I don't think IBM would like this one bit: a whole load of the most recent job postings in London for Notes and Domino-related work require — in addition to the usual Notes skills — VB and VBA rather than that funky Java stuff.


Uh, not that I'm looking you understand. ;-)


  1. Ben,
    Isn't VB just a clone of LotusScript ?

    JustinJustin Knol#
  2. Yup, pretty much. All these kinds of postings expect you to know about the Excel / Word / whatever object model, and so forth, which to my mind is no big deal; even if you don't know the specific methods and properties (I don't!), it 's not exactly tricky to pick up an implement if you know your 'script.

    Unfortunately, that's quite a hard thing to explain to recruitment consultants. I also just think it's a shame there aren't more Java-related postings: I find Java more interesting that "more Lotusscript" at the moment!Ben Poole#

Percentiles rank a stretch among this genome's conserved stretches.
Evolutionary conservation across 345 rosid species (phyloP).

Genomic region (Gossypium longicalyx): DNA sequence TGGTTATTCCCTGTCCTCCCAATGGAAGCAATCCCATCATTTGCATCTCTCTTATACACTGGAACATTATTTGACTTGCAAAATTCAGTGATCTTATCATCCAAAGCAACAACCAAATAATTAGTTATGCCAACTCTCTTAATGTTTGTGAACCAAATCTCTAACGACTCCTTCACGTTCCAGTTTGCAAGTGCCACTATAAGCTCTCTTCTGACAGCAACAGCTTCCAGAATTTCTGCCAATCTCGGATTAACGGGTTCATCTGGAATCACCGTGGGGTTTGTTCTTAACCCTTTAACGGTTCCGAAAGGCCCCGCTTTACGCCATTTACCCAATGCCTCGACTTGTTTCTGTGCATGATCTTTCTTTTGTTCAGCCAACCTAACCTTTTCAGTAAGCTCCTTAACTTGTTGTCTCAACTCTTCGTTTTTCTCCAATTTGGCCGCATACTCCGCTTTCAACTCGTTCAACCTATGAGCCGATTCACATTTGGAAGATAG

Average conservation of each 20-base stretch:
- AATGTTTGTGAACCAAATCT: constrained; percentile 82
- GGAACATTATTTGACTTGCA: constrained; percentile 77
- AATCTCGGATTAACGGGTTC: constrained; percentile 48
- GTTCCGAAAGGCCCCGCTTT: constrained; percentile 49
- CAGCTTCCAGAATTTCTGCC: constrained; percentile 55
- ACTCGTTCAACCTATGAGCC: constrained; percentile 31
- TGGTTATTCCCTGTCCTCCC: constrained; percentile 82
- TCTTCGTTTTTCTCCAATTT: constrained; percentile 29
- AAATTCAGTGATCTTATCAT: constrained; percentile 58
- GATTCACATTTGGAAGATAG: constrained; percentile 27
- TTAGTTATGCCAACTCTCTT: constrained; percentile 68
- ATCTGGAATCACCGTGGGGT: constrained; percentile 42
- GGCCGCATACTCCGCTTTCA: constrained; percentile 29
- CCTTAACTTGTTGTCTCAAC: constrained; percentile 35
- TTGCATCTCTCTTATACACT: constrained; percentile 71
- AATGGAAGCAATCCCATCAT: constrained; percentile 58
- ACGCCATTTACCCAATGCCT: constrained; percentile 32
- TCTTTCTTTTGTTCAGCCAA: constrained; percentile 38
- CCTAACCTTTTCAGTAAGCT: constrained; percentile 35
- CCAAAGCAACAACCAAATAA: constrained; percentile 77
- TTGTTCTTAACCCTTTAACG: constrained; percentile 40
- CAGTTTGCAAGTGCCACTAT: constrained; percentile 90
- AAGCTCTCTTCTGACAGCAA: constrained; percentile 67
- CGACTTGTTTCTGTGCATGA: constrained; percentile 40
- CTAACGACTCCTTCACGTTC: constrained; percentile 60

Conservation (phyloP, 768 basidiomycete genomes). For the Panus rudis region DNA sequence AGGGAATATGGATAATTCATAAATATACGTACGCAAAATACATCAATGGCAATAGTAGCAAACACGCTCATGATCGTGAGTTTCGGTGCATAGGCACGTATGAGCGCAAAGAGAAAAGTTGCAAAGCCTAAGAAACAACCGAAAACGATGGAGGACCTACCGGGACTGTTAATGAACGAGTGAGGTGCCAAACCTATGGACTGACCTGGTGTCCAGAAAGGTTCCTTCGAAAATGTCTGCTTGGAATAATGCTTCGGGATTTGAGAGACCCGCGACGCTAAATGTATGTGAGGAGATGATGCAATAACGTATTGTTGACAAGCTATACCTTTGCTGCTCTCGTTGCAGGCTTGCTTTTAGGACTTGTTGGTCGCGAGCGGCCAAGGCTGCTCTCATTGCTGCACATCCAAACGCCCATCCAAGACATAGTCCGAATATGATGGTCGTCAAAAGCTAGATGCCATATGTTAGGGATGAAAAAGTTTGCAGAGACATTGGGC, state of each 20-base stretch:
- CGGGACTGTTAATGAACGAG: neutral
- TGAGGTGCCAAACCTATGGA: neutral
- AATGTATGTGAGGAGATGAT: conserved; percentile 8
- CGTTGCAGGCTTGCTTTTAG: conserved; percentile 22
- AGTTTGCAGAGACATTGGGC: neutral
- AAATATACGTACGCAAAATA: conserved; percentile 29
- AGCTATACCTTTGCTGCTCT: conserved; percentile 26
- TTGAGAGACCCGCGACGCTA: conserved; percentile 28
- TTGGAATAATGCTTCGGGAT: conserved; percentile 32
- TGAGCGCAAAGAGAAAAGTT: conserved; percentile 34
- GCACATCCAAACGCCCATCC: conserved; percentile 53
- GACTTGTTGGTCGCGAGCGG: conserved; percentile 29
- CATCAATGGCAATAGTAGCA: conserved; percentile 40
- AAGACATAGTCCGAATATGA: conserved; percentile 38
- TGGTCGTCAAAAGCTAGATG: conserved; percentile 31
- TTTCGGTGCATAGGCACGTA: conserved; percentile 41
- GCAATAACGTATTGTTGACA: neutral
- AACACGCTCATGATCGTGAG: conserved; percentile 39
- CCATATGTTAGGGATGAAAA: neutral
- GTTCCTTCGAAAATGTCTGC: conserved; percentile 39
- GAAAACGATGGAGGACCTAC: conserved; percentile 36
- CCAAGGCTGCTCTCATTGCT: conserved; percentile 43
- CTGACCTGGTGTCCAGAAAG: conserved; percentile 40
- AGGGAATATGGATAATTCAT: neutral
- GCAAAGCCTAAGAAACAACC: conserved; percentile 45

3. Yep - most recruiters I have seen are able to do keyword searches on CVs and not much more. The last 5 jobs I have got have been through people I know.

    Besides - LotusScript is really, most sincerely dead. Java is the thing to have on the CV these days.

    Take care …
    JustinJustin Knol#
  4. Java may be cool on a CV, and may be great with recruiters, but LotusScript is still the most commonly used languages for Notes/Domino. It will take a while to change that (partly until IBM really makes it fair by supporting new features in Java when they do in LotusScript).Ben Langhinrichs#
  5. Oh absolutely. I guess the issue is that more and more people are moving beyond "pure" Notes / Domino-based solutions: either by dropping it altogether (tsk!) or by seeking to do niftier stuff / integrate it with other systems – oft-times using Java as the glue.

    As discussed on Tom's site, using Java in place of Lotusscript – doing doc loops and so forth – makes no sense of course.Ben Poole#

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